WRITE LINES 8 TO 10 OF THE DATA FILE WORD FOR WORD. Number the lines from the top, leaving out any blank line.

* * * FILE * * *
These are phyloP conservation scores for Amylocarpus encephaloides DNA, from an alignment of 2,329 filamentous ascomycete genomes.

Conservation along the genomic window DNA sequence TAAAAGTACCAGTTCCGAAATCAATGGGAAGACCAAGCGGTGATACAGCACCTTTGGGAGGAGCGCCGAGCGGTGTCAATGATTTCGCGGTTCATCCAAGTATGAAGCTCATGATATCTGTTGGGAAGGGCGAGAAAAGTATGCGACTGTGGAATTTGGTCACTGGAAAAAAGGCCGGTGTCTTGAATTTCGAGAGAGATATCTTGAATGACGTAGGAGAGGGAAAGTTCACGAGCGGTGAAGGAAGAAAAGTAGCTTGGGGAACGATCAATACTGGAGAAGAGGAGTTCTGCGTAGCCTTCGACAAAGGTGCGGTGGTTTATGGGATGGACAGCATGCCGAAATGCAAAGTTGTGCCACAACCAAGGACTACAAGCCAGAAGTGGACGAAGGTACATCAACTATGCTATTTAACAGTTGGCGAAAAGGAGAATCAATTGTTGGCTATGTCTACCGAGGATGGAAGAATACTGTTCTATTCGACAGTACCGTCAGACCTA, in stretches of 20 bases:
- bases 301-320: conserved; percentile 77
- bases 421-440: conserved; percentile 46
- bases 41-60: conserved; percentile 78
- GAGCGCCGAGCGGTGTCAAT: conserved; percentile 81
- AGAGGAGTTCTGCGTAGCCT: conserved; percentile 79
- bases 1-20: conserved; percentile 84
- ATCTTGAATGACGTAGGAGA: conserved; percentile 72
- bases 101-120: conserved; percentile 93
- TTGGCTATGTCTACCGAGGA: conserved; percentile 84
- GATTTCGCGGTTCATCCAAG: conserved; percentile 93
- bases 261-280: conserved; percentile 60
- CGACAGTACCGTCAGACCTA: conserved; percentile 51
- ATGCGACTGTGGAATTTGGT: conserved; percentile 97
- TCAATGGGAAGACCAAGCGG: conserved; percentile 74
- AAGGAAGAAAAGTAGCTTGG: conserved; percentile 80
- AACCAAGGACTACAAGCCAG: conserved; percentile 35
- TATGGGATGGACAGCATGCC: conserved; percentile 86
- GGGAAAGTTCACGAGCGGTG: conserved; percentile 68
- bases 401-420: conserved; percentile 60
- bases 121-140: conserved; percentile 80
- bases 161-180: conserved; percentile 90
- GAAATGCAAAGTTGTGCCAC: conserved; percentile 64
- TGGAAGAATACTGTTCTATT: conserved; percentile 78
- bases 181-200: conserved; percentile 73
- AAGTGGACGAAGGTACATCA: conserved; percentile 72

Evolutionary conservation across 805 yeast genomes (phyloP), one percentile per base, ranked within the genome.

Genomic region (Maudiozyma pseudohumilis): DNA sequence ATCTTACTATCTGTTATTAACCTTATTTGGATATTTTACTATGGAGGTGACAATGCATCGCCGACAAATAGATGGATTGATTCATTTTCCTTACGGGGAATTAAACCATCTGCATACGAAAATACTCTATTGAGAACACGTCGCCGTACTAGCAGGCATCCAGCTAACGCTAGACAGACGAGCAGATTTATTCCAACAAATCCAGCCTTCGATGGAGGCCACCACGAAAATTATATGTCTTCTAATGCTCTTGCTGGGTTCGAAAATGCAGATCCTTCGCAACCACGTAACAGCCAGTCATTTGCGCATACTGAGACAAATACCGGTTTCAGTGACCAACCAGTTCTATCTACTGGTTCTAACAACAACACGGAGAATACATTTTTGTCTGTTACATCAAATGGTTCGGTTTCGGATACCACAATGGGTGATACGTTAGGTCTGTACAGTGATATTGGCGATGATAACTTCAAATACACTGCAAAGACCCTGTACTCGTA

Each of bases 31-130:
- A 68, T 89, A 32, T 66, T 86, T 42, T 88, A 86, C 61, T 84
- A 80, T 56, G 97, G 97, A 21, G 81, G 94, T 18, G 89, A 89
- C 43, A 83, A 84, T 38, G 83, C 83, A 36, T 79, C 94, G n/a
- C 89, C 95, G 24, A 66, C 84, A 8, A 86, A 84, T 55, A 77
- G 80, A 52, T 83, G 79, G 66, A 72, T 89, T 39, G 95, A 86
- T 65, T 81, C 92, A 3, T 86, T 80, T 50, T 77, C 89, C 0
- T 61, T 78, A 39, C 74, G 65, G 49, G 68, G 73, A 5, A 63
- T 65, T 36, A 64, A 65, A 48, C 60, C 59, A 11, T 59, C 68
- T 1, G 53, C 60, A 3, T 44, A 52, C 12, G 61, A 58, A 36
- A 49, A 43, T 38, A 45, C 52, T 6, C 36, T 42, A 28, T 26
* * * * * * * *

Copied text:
- bases 1-20: conserved; percentile 84
- ATCTTGAATGACGTAGGAGA: conserved; percentile 72
- bases 101-120: conserved; percentile 93